4. Which other things came from which other parts of the world? The article tells us about gold, cinnamon, porcelain and pineapples that came from an island called Manaháhtaan. Where is this place, you ask? Well, near a place called New Amsterdam. And where is that, you wonder? Listen to this song, and read the lyrics.
  5. This is a painting that celebrates wealth: the fact that you were able to afford a spice that lives on today in a word that means expensive, that were able to afford to buy, eat and not finish something as expensive as oysters, that you were able to wash down the meal with beer and wine, that you were able to use only a bit of as expensive a fruit as a lemon, and that you could have a meal such as this for a late breakfast – all of this isn’t just telling the viewer a story. It is sending the viewer a message about what the Dutch people were when the painting was created. They were rich, and they wanted you to know it.
    How they became rich, at what cost to the rest of the world, and with what consequences to themselves and the rest of the world are questions that you should ask after you stare at the painting… and then try and find out the answers.

There are many, many ways to learn economics, whether by watching the IPL or by learning about art appreciation – and a million other things in between. Being a student of economics is about so, so much more than the study of an economics textbook. That, if anything, is barely the start.

I hope you have as much fun learning about this painting as I did!

AI/ML: Some Thoughts

This is a true story, but I’ll (of course) anonymize the name of the educational institute and the student concerned:

One of the semester end examinations conducted during the pandemic at an educational institute had an error. Students asked about the error, and since the professor who had designed the paper was not available, another professor was asked what could be done. Said professor copied the text of the question and searched for it online, in the hope that the question (or a variant thereof) had been sourced online.

Alas, that didn’t work, but a related discovery was made. A student writing that same question paper had copied the question, and put it up for folks online to solve. It hadn’t been solved yet, but the fact that all of this could happen so quickly was mind-boggling.

The kicker? The student in question had not bothered to remain anonymous. Their name had been appended with the question.

Welcome to learning and examinations in the time of Coviid-19.


I have often joked in my classes in this past decade that it is only a matter of time before professors outsource the design of the question paper to freelance websites online – and students outsource the writing of the submission online. And who knows, it may end up being the same freelancer doing both of these “projects”.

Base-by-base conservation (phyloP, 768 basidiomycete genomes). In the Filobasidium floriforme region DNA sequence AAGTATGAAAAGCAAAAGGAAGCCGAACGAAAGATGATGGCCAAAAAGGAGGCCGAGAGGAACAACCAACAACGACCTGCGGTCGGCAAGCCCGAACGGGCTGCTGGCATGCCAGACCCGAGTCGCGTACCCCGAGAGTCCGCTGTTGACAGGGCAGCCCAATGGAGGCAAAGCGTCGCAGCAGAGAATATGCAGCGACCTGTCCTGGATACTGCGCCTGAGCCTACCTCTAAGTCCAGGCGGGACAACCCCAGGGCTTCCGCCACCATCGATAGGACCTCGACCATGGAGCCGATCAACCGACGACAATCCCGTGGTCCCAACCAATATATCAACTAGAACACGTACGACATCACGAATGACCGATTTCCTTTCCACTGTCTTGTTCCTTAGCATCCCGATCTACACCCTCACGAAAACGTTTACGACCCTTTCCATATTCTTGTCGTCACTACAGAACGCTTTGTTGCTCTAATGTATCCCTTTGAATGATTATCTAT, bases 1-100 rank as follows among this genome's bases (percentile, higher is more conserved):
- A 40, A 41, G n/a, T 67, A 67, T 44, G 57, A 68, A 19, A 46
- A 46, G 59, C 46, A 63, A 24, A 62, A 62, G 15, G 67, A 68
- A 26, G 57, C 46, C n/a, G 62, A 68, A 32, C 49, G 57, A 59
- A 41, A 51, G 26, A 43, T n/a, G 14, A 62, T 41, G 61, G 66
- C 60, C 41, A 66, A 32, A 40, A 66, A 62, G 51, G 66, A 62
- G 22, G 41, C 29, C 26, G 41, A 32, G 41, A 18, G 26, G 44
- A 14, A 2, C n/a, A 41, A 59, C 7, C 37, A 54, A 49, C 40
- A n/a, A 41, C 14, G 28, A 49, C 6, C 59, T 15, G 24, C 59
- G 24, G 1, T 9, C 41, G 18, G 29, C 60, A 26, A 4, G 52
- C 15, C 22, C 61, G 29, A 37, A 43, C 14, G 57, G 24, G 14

All of which is a very roundabout way to get to thinking about Elicit, videos about which I had put up yesterday.

But let’s begin at the beginning: what is Elicit?

Elicit is a GPT-3 powered research assistant. Elicit helps you classify datasets, brainstorm research questions, and search through publications.

https://www.google.com/search?q=what+is+elicit.org

Which of course begs a follow-up question: what is GPT-3? And if you haven’t discovered GPT-3 yet, well, buckle up for the ride:

GPT-3 belongs to a category of deep learning known as a large language model, a complex neural net that has been trained on a titanic data set of text: in GPT-3’s case, roughly 700 gigabytes of data drawn from across the web, including Wikipedia, supplemented with a large collection of text from digitized books. GPT-3 is the most celebrated of the large language models, and the most publicly available, but Google, Meta (formerly known as Facebook) and DeepMind have all developed their own L.L.M.s in recent years. Advances in computational power — and new mathematical techniques — have enabled L.L.M.s of GPT-3’s vintage to ingest far larger data sets than their predecessors, and employ much deeper layers of artificial neurons for their training.
Chances are you have already interacted with a large language model if you’ve ever used an application — like Gmail — that includes an autocomplete feature, gently prompting you with the word ‘‘attend’’ after you type the sentence ‘‘Sadly I won’t be able to….’’ But autocomplete is only the most rudimentary expression of what software like GPT-3 is capable of. It turns out that with enough training data and sufficiently deep neural nets, large language models can display remarkable skill if you ask them not just to fill in the missing word, but also to continue on writing whole paragraphs in the style of the initial prompt.

https://www.nytimes.com/2022/04/15/magazine/ai-language.html